There are more than 450 prescription and over-the-counter drugs that can trigger tinnitus, make existing tinnitus worse, or cause a new tinnitus sound to appear. In fact, most drug classes have tinnitus-causing drugs sprinkled throughout. For example, antibiotics, painkillers, anti-anxiety and anti-depression drugs, antimalarial medications, anti-cancer drugs, and blood pressure controlling medications – to name a few – can all trigger tinnitus. In most cases, this type of tinnitus is an acute, short-lived side effect; if the patient stops taking the medication, the tinnitus symptoms typically recede. Familiarity with a complete list of ototoxic medications is unnecessary, but knowing which ones are known to cause more permanent tinnitus symptoms can save you a lot of frustration.
Tinnitus, of course, does not afflict everyone who takes drugs. Even if a drug’s description lists tinnitus as a side effect, it does not mean that you will develop tinnitus if you take it. Some people do. Many don’t. However, it is still important to learn the side effects of any drug you take. That way, you can react accordingly if you do develop a side effect.
When a medication is ototoxic, it has a toxic effect on the ear or its nerve supply. Depending on the medication and dosage, the effects of ototoxic medications can be temporary or permanent. The American Tinnitus Association (ATA) recognizes that the following ototoxic drugs may cause more permanent tinnitus symptoms:
- Non-Steroidal Anti-Inflammatory Drugs (NSAIDs), including aspirin, ibuprofen, and naproxen
- Certain antibiotics, including aminoglycosides
- Certain cancer medications
- Water pills and diuretics
- Quinine-based medications
Other common medications that can cause ototoxicity include the following:
- Certain anticonvulsants
- Tricyclic antidepressants
- Anti-anxiety medications
- Antimalarial medications
- Blood pressure controlling medications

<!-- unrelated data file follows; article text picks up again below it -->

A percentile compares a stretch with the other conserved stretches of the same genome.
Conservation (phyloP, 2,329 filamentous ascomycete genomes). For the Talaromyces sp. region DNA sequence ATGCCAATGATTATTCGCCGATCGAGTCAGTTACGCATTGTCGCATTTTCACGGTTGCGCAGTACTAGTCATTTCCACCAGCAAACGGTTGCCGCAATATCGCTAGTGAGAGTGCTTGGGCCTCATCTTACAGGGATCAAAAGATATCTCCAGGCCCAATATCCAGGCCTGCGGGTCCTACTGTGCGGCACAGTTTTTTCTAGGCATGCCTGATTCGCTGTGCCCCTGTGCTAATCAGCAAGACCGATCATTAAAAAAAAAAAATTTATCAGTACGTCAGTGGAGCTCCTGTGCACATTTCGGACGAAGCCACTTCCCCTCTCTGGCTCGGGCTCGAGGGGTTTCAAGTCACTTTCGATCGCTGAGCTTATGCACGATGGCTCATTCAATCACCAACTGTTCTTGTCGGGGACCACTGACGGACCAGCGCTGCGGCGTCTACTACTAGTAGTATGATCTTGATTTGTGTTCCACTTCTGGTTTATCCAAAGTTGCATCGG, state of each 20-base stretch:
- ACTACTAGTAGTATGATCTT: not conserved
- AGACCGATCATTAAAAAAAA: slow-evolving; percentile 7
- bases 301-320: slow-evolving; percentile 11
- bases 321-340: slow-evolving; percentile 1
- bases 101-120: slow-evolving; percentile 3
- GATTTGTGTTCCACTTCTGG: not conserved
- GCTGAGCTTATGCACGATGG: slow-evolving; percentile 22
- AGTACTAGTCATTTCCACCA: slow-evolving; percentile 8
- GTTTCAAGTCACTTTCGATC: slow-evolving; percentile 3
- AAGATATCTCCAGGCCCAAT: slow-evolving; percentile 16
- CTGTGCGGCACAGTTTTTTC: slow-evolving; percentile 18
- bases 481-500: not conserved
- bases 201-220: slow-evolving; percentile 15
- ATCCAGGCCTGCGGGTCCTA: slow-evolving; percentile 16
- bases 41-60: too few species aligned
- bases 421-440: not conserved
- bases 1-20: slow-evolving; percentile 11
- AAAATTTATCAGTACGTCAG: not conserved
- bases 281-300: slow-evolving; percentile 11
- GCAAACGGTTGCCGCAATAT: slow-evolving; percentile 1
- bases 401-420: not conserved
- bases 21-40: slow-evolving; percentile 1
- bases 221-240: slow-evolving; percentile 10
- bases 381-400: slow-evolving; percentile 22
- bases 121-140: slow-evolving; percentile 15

- Allergy medications
- Chemotherapy drugs, including cisplatin
Review the ATA’s full, specific list of ototoxic medications for more information. We recommend you use this list as a resource in your discussions with your health care professional.
What to Do If You Suspect a New Drug Is Causing Tinnitus
When you are aware of which drugs can damage your ears via ototoxicity, you are in a position to help protect them. As a drug accumulates in your body, the risk for ototoxicity increases. If you experience tinnitus after you begin taking a new medication, contact your prescribing physician. You should not stop taking any medication without first consulting with your healthcare provider. The risks of stopping a medication may far exceed any potential benefit.
In addition, if you already have tinnitus, let your physician know before he or she prescribes a new medication, as effective alternatives to ototoxic drugs may be available. If you are worried about tinnitus as a side effect of your medications, again, please consult your subscribing physician or pharmacist. In addition, remember that just because your doctor prescribes one of these medications, that doesn’t mean you will lose your sense of hearing or develop tinnitus; experiences with ototoxic medications vary from person to person (source).